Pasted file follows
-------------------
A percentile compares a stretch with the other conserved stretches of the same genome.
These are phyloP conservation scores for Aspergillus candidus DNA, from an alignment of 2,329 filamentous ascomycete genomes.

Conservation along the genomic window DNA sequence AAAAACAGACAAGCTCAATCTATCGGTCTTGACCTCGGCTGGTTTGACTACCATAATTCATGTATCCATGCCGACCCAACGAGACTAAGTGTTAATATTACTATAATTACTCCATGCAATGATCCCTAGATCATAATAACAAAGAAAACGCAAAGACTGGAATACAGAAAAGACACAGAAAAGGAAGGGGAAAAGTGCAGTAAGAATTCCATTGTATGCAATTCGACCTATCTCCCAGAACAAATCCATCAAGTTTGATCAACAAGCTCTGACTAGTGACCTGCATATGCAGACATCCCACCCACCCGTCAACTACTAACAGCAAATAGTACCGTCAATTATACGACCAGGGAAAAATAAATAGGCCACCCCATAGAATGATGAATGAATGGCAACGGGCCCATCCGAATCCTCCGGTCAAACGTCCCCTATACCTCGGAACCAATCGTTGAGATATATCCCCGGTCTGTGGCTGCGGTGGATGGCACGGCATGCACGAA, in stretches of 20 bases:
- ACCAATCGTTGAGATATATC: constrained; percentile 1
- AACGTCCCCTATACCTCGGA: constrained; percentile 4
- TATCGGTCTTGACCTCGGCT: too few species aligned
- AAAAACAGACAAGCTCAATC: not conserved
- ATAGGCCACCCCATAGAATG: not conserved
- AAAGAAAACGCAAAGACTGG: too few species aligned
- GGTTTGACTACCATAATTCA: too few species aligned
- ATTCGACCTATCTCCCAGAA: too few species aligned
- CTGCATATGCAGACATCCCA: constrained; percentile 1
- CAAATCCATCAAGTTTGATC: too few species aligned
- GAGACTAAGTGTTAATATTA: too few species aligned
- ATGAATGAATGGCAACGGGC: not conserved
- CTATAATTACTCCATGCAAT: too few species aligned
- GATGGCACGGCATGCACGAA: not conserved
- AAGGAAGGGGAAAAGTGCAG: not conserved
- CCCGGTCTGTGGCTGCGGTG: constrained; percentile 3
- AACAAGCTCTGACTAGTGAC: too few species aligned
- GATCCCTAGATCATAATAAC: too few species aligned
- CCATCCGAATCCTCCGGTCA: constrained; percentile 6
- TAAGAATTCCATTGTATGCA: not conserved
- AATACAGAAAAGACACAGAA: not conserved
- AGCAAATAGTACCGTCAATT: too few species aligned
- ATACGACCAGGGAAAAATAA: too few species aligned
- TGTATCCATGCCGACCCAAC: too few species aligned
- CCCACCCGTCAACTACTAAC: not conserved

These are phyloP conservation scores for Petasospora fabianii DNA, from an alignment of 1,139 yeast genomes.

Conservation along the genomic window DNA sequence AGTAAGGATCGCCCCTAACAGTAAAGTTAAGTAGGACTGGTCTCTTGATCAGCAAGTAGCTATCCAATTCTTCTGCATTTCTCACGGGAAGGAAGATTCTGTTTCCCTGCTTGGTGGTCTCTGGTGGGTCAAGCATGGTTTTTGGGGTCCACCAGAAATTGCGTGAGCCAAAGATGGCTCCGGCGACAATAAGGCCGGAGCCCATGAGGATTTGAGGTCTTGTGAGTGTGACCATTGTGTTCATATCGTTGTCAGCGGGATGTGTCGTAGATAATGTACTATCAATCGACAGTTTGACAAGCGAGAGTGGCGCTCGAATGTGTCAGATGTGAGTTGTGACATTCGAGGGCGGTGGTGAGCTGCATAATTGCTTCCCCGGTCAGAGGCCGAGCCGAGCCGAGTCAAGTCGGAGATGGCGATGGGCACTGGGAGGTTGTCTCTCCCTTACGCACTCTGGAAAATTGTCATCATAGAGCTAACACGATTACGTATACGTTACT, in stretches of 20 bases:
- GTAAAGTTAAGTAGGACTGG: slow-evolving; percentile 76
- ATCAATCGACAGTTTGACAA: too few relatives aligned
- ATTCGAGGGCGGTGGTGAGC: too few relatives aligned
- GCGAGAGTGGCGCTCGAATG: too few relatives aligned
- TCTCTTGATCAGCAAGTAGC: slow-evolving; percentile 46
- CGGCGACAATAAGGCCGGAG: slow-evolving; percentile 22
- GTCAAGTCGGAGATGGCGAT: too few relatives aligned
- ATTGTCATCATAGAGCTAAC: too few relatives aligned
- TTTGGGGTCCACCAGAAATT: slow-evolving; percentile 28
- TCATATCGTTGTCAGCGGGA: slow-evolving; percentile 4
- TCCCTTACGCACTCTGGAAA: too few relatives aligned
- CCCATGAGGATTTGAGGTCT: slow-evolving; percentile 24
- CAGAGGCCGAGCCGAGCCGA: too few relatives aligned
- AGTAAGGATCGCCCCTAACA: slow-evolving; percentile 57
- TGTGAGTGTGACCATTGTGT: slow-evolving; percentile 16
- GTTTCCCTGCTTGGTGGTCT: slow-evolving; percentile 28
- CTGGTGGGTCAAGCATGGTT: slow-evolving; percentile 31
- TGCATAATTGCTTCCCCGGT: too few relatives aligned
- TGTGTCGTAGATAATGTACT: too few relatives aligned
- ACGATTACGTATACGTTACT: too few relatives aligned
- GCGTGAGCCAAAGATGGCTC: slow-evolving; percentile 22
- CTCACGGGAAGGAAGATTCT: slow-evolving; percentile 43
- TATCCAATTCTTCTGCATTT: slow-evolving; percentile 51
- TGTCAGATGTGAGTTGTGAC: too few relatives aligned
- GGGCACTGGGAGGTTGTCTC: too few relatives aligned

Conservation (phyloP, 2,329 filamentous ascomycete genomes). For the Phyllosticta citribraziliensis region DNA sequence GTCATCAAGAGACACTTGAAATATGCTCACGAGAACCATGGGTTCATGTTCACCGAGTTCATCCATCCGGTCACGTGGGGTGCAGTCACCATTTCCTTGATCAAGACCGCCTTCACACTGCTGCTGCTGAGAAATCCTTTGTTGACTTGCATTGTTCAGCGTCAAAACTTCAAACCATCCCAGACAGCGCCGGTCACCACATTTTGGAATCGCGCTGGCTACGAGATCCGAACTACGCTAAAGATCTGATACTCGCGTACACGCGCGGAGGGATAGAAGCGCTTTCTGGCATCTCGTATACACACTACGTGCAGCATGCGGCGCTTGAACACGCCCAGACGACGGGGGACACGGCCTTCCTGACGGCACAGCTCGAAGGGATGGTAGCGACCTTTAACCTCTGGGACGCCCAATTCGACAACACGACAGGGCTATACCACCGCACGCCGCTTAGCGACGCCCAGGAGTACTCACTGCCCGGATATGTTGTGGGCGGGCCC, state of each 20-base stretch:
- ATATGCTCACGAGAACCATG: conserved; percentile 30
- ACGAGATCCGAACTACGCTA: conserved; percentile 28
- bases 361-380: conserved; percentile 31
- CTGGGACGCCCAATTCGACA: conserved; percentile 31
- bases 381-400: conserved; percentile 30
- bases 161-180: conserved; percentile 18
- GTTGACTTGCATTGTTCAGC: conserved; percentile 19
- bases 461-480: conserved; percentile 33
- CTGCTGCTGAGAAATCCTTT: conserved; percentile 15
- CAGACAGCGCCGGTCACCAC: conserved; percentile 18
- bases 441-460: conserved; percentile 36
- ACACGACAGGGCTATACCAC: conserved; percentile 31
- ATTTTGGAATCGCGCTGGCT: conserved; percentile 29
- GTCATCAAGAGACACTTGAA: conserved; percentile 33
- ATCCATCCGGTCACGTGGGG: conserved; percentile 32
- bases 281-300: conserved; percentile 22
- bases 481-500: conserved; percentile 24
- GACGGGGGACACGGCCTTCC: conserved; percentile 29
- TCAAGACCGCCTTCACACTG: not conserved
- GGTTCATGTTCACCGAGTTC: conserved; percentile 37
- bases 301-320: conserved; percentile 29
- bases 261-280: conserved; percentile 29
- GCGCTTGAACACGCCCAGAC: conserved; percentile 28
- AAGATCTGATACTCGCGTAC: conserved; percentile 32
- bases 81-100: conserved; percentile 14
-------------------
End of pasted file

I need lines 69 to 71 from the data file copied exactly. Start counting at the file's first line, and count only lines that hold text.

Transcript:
- ATTTTGGAATCGCGCTGGCT: conserved; percentile 29
- GTCATCAAGAGACACTTGAA: conserved; percentile 33
- ATCCATCCGGTCACGTGGGG: conserved; percentile 32